Fires aren't the most common way a child is burned -- it's actually scald burns. Scald burns are caused by hot liquids and steam and can be just as severe and devastating.
To help reduce these preventable injuries, a new education campaign is being launched by the National Scald Prevention Campaign. “FlashSplash” focuses on ways to avoid liquid and steam burn accidents.
“It can happen in a flash with a splash,” is the theme of the campaign designed to remind parents and caregivers that it only takes one quick mistake to have long-term injuries.
“We know that an overwhelming majority, 84 percent of scald burns to children, occur in the home,” says Ronda Lusk, coordinator for Safe Kids Wichita Area. “When it comes to children under the age of five, that number goes up to 95 percent.”
Lusk reminds parents that scald burns can happen in an instant.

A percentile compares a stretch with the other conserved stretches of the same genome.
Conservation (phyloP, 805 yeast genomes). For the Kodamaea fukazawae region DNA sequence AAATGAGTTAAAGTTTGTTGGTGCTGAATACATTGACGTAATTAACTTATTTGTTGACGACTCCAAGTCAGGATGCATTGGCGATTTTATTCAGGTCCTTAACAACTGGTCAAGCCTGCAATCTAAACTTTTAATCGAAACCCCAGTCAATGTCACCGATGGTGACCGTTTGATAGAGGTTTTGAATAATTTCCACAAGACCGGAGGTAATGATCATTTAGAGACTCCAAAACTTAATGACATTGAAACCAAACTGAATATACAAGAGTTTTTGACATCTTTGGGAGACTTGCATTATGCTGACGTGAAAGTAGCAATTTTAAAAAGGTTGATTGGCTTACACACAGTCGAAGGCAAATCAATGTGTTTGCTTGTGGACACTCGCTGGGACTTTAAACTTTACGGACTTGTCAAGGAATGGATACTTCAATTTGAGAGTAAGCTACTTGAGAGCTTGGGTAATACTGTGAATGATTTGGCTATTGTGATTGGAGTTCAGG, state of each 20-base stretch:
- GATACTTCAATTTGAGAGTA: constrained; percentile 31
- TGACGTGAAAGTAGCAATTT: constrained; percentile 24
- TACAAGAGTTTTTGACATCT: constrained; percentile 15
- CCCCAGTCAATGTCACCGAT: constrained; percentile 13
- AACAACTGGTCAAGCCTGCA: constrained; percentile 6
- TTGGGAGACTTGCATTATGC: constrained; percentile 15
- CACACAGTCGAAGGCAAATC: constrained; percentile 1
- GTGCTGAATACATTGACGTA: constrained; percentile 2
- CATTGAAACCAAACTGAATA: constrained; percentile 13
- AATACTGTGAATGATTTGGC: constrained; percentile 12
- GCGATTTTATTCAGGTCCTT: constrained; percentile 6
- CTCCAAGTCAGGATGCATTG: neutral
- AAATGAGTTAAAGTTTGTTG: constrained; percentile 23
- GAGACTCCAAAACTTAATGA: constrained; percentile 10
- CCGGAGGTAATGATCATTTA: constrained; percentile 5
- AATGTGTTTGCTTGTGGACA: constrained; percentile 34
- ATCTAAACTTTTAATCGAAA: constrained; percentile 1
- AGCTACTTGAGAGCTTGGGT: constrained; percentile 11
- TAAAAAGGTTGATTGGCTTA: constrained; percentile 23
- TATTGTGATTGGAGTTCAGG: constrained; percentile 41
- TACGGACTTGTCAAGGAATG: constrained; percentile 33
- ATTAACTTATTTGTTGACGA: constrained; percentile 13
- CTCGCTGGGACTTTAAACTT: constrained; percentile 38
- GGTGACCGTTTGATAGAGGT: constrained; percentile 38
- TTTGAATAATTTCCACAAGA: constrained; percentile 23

“Liquid and steam are just as dangerous as fire,” Lusk says. “It only takes two seconds of exposure to 148 degree water or other liquids to cause a burn.”
Here are some tips for parents to help prevent severe scald burns in your home:
- Set your water heater at 120 degrees or just below the medium setting.
- Use a thermometer to test the water coming out of your bath water tap.
- Run your hand through bath water to test for hot spots.
- Use back burners and turn pot handles toward the back of the stove so children cannot pull them down.
- Use oven mitts when cooking or handling hot food and drinks.
- Stir and test food cooked in the microwave before serving. Open heated containers away from you from back to front.
- Keep children away from the stove when cooking by using a safety gate for younger children and marking with tape a 3-foot “no-kid zone” for older children.
- Keep hot drinks away from the edge of tables and counters and avoid using tablecloths and placemats.
- Use a travel mug with a tight-fitting lid for all hot drinks.
- Never hold or carry a child while you have a hot drink in your hand.